Historically, administrative and advisory resources available to political leaders, even in the most affluent and advanced democracies, were extremely sparse. In the United States, the founding fathers created an office of president but not a presidency proper. The “institutional presidency”—a staff support system with the Executive Office of the President (EOP) as its structural basis—did not emerge before the late 1930s. One key motive for creating it was the acknowledgment that the sprawling federal bureaucracy was beyond the president’s control. However, it was clear from the beginning that these reforms would not only alter the president’s position within the executive branch but also affect his role in the wider political process. As Lewis contends, “Variation in the performance of the institutional presidency can determine the success or failure of presidential leadership in a given policy arena” (Lewis, 2008, p. 256).
Whereas the creation of the EOP marked a fundamental junction in the development of the presidency, and with regard to the institutional leadership capacity of American presidents, the developments in most of the older parliamentary democracies were considerably less clear cut. In some countries, even the creation of a premiership to be held by a single individual, and its official constitutional acknowledgment, marked a lengthy and much-contested development, and the administrative resources available specifically to the head of government were extremely limited until after the end of the Second World War. This changed in the 1970s, when governments in many parliamentary democracies began to gradually expand the administrative resources and advisory capacities for the head of government—if, however, never even coming close to the figures of executive personnel to be found in the United States (see King, 1993; Rose, 2005, pp. 80–84).
The size and strength of administrative and advisory support systems have been identified as an important factor shaping the power status of the prime minister within the executive branch and his or her leadership capacity (King, 1994; Baylis, 2007), though it has increasingly been acknowledged that growing staff figures do not translate neatly into more political power, let alone strong leadership, which is in line with the influential claims of the “core executive approach” that power is contingent and relational (see Elgie, 2011). Indeed, some scholars have even identified the overstaffing of the White House Office as a major source of presidential weakness rather than strength (Neustadt, 2001).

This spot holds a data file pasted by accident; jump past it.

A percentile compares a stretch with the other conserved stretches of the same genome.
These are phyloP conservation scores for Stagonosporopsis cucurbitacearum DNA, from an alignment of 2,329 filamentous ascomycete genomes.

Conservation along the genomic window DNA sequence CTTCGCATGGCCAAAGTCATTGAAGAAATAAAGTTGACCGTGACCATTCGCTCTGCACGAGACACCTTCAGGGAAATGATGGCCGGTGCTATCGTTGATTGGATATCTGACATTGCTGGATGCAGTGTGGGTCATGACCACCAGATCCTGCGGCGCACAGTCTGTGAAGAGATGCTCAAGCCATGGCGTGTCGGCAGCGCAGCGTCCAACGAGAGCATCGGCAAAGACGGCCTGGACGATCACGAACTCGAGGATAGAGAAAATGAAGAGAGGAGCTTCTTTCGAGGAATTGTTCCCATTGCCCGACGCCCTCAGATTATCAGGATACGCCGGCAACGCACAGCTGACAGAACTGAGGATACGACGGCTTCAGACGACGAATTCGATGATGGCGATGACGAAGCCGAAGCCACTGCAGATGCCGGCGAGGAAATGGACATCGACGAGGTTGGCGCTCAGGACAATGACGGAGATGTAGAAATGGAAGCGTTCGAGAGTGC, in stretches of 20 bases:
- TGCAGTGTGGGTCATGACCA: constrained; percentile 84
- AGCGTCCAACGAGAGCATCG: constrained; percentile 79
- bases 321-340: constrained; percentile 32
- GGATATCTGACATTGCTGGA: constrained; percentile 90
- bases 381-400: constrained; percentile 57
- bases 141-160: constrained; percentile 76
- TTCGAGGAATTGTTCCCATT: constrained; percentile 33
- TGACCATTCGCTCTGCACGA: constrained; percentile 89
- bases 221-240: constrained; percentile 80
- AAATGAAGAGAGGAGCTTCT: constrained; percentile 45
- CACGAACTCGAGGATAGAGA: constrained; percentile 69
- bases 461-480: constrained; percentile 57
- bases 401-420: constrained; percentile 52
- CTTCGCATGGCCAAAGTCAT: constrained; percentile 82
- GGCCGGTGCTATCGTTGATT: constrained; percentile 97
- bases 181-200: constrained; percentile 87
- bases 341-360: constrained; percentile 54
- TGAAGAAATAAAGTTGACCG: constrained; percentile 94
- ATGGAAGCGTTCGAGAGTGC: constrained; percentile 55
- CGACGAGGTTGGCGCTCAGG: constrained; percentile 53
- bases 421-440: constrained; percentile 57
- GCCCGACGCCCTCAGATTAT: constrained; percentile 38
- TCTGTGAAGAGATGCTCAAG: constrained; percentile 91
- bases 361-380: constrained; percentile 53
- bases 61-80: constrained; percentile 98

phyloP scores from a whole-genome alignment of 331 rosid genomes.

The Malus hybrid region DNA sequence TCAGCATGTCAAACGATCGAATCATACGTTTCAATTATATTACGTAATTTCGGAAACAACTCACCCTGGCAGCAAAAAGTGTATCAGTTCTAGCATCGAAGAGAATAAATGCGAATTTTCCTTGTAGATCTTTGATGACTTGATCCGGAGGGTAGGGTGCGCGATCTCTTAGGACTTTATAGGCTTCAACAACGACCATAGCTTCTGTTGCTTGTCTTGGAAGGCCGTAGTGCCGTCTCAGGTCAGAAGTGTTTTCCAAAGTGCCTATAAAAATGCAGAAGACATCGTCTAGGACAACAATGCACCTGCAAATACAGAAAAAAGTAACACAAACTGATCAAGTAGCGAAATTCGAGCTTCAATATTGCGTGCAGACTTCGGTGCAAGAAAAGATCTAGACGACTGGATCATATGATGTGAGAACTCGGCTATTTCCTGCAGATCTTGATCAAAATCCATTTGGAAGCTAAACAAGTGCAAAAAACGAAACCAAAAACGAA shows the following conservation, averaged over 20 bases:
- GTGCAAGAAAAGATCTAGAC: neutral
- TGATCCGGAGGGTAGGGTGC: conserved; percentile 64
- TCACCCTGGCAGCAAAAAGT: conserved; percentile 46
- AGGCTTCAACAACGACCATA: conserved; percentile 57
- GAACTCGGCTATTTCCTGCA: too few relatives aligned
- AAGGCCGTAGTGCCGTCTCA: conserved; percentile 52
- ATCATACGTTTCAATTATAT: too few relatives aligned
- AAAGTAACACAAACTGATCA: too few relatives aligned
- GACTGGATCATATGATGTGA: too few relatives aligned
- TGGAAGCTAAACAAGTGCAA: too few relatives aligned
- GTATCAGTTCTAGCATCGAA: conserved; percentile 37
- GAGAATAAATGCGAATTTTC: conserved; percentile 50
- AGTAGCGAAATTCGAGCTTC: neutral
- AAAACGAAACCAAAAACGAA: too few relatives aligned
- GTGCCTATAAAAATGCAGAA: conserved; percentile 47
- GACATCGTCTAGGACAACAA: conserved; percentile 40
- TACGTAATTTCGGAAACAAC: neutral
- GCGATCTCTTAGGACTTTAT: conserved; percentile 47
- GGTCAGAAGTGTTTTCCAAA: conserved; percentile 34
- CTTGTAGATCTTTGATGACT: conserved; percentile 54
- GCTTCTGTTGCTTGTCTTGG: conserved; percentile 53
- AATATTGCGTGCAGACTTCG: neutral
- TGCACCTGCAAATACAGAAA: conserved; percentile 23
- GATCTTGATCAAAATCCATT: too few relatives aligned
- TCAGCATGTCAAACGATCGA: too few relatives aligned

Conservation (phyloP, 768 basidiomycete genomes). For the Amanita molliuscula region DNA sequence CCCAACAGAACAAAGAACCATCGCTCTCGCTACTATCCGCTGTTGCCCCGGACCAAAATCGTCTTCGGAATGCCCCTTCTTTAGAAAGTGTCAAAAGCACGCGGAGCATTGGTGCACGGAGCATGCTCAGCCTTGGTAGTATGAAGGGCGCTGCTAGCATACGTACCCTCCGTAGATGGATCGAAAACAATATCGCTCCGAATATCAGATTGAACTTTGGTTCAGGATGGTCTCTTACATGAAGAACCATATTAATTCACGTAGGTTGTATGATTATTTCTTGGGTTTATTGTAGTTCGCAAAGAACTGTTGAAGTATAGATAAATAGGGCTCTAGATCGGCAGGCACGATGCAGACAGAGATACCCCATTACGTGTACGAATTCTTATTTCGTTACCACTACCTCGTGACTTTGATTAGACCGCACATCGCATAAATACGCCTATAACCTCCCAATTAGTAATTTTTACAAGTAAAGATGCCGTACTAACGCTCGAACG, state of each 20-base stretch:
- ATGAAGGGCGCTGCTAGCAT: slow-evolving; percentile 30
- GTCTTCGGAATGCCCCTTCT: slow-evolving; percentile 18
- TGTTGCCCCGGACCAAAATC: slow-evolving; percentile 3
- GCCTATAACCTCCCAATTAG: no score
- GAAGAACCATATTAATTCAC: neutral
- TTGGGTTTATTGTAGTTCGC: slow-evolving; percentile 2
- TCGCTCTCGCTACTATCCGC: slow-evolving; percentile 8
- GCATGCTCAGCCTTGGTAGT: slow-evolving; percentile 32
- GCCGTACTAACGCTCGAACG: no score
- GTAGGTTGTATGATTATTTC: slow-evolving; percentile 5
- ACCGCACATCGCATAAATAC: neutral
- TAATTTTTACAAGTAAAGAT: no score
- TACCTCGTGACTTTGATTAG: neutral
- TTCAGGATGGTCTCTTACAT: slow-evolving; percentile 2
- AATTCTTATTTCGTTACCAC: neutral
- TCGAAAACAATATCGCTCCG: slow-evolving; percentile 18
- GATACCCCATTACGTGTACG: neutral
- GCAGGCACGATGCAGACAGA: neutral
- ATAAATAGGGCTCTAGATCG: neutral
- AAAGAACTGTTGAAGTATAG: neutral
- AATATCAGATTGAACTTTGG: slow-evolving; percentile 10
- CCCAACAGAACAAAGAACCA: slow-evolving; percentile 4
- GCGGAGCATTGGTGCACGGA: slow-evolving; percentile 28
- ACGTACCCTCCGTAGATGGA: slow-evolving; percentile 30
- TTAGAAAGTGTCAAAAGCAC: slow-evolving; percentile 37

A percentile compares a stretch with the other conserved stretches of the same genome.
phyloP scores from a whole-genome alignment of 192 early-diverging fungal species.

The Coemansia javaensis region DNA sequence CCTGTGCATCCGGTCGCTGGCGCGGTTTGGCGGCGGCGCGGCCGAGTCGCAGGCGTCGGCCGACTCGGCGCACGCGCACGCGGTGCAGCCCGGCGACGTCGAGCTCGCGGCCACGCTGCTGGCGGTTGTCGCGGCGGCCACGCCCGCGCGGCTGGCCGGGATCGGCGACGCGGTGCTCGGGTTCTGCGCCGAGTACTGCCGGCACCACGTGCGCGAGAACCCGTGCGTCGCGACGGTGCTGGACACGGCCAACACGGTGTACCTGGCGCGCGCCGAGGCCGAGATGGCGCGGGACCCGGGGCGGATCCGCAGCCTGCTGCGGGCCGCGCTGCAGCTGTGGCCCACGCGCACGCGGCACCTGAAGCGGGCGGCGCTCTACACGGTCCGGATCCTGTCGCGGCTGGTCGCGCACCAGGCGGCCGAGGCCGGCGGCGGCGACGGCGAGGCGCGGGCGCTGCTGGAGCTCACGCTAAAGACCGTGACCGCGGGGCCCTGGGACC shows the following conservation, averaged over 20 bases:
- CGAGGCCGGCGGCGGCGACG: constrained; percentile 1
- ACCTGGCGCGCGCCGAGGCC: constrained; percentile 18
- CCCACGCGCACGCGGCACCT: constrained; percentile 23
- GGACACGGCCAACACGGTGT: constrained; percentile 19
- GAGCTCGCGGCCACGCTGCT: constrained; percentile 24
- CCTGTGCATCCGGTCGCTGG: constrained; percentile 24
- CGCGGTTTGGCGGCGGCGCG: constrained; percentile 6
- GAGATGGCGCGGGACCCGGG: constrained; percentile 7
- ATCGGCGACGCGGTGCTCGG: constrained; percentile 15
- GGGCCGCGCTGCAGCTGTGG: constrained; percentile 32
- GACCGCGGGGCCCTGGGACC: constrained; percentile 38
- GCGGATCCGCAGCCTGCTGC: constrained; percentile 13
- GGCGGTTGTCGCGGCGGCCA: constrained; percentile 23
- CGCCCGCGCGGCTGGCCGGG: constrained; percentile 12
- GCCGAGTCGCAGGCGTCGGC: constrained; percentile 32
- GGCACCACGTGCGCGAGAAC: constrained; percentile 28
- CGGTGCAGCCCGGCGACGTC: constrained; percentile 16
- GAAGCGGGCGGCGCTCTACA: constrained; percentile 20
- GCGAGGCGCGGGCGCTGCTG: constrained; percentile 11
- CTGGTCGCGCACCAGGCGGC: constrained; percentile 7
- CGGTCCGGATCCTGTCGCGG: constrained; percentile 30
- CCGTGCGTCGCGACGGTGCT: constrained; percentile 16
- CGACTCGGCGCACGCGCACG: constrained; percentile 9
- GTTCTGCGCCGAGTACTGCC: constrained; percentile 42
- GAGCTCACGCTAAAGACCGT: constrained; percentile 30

The term “administrative presidency” in American executive research is not used for demarcating a particular territory belonging to the presidency but refers to a particular approach of presidential leadership focused on increased control of the federal administrative apparatus. The term was originally coined by Richard Nathan (1983) who studied Nixon’s efforts to expand his leverage in the face of divided government. However, to some extent at least, the existence of the administrative presidency long preceded Nixon. As Rockman has noted, “Presidents have always worried about getting the bureaucracy to do what they want it to do and to not do what they do not want it to do. They often have been wary of their own appointees. (…) Presidents also have been skeptical of the legion of career bureaucrats in Washington. They often think the careerists are out of tune with the changes they wish to bring about” (Rockman, 2009, p. 1). Other differences (such as those between different presidents) apart, there are certain time-related patterns: generally, presidents in their second terms have been particularly intent on advancing implementation issues and bolstering their legacy through their role as chief executive of the federal bureaucracy (Resh, 2015, p. 1).